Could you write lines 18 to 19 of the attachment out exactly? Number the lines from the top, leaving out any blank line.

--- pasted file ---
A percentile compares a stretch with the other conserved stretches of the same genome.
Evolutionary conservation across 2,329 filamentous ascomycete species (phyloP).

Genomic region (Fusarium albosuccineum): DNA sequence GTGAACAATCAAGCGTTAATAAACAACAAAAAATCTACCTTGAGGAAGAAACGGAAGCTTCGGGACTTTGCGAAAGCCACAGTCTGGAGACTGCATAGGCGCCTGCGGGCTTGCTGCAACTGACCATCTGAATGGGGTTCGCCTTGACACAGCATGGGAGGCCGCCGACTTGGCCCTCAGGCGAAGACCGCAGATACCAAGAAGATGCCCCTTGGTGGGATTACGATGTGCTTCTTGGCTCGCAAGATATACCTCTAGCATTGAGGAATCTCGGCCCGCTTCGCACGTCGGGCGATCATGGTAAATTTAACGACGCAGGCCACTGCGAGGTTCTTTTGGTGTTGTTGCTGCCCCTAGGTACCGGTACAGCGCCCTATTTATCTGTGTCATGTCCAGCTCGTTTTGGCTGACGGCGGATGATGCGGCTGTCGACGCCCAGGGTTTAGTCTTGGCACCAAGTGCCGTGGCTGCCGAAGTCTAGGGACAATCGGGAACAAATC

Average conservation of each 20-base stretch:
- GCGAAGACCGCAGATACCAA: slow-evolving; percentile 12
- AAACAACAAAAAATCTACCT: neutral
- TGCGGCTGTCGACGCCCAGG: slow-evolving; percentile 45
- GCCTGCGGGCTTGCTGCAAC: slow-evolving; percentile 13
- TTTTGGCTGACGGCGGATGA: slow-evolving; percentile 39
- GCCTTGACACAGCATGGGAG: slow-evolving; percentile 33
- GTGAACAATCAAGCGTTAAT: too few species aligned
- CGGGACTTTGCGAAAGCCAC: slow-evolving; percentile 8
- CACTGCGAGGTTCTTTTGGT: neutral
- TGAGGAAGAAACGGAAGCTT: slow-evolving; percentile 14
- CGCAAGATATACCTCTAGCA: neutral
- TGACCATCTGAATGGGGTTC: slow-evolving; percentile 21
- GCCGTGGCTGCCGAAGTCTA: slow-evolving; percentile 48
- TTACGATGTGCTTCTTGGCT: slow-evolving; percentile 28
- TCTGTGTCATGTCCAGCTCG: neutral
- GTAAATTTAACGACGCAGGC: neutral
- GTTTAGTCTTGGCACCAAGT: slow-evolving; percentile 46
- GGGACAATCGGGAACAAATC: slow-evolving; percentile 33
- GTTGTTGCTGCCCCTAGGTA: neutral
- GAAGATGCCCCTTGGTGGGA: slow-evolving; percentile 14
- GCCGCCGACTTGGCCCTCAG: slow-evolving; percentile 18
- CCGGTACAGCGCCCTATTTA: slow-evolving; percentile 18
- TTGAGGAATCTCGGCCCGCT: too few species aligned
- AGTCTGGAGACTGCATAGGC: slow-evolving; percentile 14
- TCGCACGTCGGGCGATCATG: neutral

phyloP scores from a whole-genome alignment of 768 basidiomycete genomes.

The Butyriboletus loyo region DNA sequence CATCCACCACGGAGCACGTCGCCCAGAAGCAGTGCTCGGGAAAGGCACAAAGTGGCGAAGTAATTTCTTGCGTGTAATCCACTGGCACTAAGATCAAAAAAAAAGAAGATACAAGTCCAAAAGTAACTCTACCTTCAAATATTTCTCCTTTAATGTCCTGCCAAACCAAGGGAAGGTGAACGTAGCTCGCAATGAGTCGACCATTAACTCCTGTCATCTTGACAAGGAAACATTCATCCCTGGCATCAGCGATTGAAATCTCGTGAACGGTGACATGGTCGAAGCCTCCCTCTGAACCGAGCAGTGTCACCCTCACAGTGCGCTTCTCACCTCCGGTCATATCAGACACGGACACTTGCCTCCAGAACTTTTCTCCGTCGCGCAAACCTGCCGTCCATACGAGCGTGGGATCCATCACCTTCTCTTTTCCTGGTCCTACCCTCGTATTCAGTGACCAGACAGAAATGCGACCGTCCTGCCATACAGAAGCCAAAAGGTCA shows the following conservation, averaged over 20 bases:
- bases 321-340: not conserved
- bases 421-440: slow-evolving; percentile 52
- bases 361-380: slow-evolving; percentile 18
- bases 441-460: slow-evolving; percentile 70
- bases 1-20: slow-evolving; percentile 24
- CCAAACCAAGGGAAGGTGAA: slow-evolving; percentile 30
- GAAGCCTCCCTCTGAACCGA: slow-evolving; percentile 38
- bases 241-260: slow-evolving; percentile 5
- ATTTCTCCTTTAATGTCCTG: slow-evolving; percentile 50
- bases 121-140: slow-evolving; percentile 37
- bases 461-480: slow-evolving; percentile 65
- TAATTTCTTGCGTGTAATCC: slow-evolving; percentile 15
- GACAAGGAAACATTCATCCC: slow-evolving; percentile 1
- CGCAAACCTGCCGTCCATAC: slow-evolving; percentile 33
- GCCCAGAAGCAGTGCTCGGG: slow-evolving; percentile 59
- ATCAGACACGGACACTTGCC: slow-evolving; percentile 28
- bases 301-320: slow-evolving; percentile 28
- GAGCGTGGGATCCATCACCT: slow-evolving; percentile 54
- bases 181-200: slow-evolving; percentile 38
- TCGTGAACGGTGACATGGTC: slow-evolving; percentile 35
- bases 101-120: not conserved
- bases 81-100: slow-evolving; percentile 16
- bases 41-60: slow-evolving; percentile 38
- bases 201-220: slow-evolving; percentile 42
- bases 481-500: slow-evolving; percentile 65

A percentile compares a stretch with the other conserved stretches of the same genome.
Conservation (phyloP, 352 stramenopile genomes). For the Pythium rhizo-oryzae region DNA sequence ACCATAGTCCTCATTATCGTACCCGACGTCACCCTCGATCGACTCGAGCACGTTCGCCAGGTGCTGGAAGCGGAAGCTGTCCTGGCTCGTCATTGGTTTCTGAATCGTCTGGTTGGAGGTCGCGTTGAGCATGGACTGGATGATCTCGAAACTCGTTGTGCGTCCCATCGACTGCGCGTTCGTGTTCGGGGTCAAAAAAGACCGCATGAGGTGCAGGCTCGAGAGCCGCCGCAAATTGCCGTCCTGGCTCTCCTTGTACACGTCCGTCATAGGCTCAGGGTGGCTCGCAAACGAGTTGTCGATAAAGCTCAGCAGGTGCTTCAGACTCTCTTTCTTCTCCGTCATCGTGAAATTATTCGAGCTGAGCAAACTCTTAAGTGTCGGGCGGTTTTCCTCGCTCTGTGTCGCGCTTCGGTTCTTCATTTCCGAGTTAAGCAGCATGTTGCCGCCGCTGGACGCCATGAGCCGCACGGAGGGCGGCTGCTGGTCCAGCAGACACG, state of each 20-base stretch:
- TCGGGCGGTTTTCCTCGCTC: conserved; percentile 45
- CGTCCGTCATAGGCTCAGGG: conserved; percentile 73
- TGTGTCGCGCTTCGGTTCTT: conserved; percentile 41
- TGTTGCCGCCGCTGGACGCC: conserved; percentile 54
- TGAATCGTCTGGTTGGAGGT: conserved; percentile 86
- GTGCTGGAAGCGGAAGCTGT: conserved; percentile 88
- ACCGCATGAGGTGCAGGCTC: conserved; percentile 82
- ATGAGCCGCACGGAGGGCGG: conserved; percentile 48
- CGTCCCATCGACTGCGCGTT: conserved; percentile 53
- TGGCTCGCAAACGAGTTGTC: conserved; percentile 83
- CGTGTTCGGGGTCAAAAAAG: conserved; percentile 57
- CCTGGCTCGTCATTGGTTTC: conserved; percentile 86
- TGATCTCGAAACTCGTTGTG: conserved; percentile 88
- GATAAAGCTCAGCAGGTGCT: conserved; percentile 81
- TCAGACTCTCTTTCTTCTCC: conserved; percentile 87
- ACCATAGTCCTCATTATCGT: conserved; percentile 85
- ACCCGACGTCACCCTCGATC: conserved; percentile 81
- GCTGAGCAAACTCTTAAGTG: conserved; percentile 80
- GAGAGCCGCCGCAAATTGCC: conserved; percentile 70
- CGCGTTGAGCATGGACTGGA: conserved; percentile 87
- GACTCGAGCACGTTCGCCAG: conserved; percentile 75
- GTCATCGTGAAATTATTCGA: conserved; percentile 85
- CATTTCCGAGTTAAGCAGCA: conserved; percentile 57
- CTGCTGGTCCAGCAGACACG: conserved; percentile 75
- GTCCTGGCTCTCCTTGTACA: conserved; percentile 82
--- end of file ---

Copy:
- TTACGATGTGCTTCTTGGCT: slow-evolving; percentile 28
- TCTGTGTCATGTCCAGCTCG: neutral